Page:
TALK & OPINIONS BY SILVIO CANTO JR.

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1972: Clemente and # 3,000

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The great Roberto Clemente got # 3,000 on this day in 1972.   It turned out to be his last major league hit because he died in a plane crash 3 months later.   This is how Gregory H. Wolf recalled the moment:   

Clemente came to the plate again to lead off the fourth inning in a scoreless game. Once again the crowd was on its feet, cheering on the former MVP entering the twilight of his illustrious career. “Everyone’s standing,” said Bob Prince on the KDKA radio broadcast, “and they want Bobby to get that big number 3,000.”6 Clemente looked at Matlack’s first pitch. The partisan crowd groaned disapprovingly as home-plate umpire John Kibler called strike one. On the next pitch, Clemente lunged to reach a breaking ball over the outside of the plate and connected. “Bobby hits a drive into the gap in left-center field,” said Prince excitedly. “There she is.”7 Clemente scampered to second base standing up while the crowd cheered wildly. “He jumped on the curveball and delivered the type of hit he’s produced so many times before,” wrote Smizik.8 Said Clemente after the game, “It was the same pitch he struck me out on in the first inning.”9 Clemente became just the 11th player to reach 3,000 hits. Second-base umpire Doug Harvey briefly stopped the game to give the ball to Clemente, who tossed it over to first-base coach Don Leppert.

It was only fitting that Clemente tallied the game’s first and the Pirates’ winning run. With the crowd still standing, he scampered to third on a passed ball, and subsequently scored on Manny Sanguillen’s one-out single to left field. Two batters later, Jackie Hernandez tripled, driving in Sanguillen and Richie Zisk (who had walked) to give the Pirates a 3-0 lead.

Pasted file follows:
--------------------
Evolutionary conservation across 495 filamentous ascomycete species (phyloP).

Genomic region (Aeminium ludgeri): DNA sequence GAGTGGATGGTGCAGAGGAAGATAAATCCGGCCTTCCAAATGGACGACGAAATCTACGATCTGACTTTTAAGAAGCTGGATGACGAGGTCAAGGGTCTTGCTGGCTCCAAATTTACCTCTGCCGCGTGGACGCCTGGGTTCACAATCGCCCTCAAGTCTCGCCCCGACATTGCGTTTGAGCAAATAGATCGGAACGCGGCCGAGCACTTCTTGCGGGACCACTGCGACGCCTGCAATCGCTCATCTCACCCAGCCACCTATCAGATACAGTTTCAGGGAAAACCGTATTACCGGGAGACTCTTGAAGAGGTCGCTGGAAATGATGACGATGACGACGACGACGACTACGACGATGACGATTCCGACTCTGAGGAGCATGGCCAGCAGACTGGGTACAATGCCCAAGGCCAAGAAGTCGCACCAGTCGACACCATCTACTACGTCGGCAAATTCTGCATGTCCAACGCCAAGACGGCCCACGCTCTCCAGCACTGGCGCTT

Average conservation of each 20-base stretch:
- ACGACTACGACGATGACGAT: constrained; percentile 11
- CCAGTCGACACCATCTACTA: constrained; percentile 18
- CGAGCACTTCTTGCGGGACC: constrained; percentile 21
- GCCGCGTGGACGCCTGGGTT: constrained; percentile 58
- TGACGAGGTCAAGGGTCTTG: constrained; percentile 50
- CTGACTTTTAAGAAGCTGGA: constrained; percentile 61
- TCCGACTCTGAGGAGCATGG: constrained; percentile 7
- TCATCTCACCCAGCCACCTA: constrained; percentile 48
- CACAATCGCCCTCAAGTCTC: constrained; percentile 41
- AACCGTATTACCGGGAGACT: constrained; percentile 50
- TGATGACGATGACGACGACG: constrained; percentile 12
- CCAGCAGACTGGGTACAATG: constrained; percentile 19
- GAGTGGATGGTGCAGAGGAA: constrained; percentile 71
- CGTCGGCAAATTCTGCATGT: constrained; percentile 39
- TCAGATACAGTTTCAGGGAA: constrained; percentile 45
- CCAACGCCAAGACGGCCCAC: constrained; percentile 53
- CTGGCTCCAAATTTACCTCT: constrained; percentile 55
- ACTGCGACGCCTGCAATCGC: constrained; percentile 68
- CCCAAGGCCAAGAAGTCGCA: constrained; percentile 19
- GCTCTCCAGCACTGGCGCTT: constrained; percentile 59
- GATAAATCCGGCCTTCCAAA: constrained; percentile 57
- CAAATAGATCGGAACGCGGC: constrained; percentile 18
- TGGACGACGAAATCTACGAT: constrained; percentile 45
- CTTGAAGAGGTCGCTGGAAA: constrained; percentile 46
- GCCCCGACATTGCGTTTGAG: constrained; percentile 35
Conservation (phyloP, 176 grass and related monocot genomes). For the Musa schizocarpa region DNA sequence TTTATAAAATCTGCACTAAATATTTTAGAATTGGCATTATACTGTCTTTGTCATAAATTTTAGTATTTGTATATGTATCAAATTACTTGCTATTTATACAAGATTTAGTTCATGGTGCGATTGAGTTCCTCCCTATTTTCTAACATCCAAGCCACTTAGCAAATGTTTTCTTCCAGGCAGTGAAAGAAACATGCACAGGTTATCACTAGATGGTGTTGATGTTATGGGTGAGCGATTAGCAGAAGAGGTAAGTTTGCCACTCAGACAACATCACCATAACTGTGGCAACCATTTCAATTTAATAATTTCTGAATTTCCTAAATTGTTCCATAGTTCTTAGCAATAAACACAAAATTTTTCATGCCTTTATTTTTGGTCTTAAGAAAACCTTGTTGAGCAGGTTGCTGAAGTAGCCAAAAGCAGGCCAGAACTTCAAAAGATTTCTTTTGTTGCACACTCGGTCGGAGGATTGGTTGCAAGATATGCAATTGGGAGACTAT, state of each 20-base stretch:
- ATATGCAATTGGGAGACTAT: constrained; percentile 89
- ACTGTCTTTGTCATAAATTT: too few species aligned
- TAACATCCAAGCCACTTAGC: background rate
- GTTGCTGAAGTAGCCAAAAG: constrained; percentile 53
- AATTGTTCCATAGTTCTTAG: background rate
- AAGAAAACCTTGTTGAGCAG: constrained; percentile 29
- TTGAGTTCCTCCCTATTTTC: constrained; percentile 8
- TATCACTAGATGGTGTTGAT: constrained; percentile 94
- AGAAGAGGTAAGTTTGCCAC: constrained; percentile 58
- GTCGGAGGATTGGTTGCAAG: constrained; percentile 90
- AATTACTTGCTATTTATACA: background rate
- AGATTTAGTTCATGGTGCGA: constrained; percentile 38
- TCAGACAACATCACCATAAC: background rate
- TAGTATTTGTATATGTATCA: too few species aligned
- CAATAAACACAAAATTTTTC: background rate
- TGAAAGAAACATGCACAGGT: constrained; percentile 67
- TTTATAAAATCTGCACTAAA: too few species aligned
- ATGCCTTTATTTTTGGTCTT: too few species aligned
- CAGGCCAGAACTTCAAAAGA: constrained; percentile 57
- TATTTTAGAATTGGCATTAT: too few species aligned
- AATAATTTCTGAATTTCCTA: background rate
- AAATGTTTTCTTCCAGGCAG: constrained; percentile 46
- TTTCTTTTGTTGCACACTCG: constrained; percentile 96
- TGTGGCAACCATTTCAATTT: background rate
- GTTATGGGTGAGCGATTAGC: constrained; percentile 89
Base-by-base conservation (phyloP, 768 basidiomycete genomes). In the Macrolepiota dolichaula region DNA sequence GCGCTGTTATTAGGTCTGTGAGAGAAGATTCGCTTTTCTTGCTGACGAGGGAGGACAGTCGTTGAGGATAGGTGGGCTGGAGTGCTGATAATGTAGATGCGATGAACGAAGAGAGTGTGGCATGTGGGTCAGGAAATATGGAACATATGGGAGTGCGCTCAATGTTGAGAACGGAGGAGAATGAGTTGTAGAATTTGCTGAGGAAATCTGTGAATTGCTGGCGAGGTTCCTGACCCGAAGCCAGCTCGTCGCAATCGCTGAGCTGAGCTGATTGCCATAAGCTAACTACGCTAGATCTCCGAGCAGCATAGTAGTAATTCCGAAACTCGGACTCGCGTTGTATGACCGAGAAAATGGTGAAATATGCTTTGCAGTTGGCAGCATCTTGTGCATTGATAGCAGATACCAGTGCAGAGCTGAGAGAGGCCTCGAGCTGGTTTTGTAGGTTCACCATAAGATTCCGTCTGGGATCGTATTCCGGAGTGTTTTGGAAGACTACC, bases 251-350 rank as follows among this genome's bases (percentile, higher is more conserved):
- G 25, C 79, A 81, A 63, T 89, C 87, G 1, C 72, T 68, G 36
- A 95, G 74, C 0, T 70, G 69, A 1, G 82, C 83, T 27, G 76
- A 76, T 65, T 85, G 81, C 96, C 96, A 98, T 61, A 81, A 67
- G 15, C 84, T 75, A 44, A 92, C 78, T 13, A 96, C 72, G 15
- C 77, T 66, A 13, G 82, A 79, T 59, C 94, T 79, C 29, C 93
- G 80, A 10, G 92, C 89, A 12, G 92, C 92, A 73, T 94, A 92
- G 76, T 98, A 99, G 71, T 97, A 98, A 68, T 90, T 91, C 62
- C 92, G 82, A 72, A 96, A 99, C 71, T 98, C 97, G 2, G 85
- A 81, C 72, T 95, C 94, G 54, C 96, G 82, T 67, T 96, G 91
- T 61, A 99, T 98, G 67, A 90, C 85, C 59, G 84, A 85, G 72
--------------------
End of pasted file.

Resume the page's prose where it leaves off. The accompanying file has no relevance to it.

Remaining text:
In between innings, the Mets’ Willie Mays, who had become the 10th member of the 3,000-hit club in July 1970, defied custom by leaving the visitors’ dugout to congratulate Clemente on the Pirates’ bench. Afterward Clemente jogged out to right field to start the fifth inning and doffed his cap to a still-standing crowd. Ellis set down the side in order, his fifth consecutive hitless inning.

Clemente was due up with two outs in the bottom of the fifth, but his day was done. Virdon sent in 35-year-old Bill Mazeroski, set to retire at the end of the season, to pinch-hit. A teammate with Clemente and Virdon on the 1960 World Series champion Pirates, Maz popped out to second.

With Clemente out of the game, the remainder of the contest was anticlimactic. Ellis left after the sixth inning, in which he yielded his first and only hit of the game. Willie Stargell and Zisk led off the sixth with walks, and scored when Wayne Garrett misplayed Sanguillen’s hot chopper to third base for a two-base error. Staked to a 5-0 lead, the Pirates’ Bob Johnson held the Mets to just one hit in three scoreless innings of relief to preserve the victory for Ellis.

Reporters gathered around Clemente in the Pirates’ dressing room after the game. While players congratulated him, there was no champagne or extravagant celebration. An intensively private person, Clemente was quick to deflect attention and give credit to all those who had supported him since he started playing baseball. “I dedicate this hit to the fans of Pittsburgh,” he said. “They have been wonderful. And to the people back home in Puerto Rico, but especially to the fellow who pushed me to play baseball. Roberto Marin.”10

“I’m glad it’s over,” said Clemente honestly about his chase for 3,000 hits. “Now I can get some sleep.”11 The Pirates announced that he would not play in the club’s final three games to rest his aching feet in preparation for their division playoff series with the Cincinnati Reds, scheduled to open on October 7 in Pittsburgh.

Clemente was honored the next day in a brief ceremony before the finale of the Pirates-Mets series. As the crowd of more than 30,000 gave him a standing ovation, a visibly moved Clemente accepted a trophy. After the game Clemente once again reflected on the support he had received throughout 18 years playing in Pittsburgh. “We are here for the purpose to win for the fans. That is who we work for. Not for (GM) Joe Brown. He does not pay our salary. The fans pay our salary.”12

Clemente collected his 3,000th hit in his final at-bat of the 1972 season. No one could have expected that it would be his last. On December 31, 1972, the Great One died with four others when his cargo plane crashed off the coast of Puerto Rico en route to delivering relief supplies to Nicaragua following a disastrous earthquake.    

I recall reading about # 3,000 the next day in the sports pages.  

Sadly, I recall hearing about that plane crash too.  It was a shock!

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Written by scantojr

September 30, 2016 at 1:00 pm

Posted in Baseball Hall of Fame

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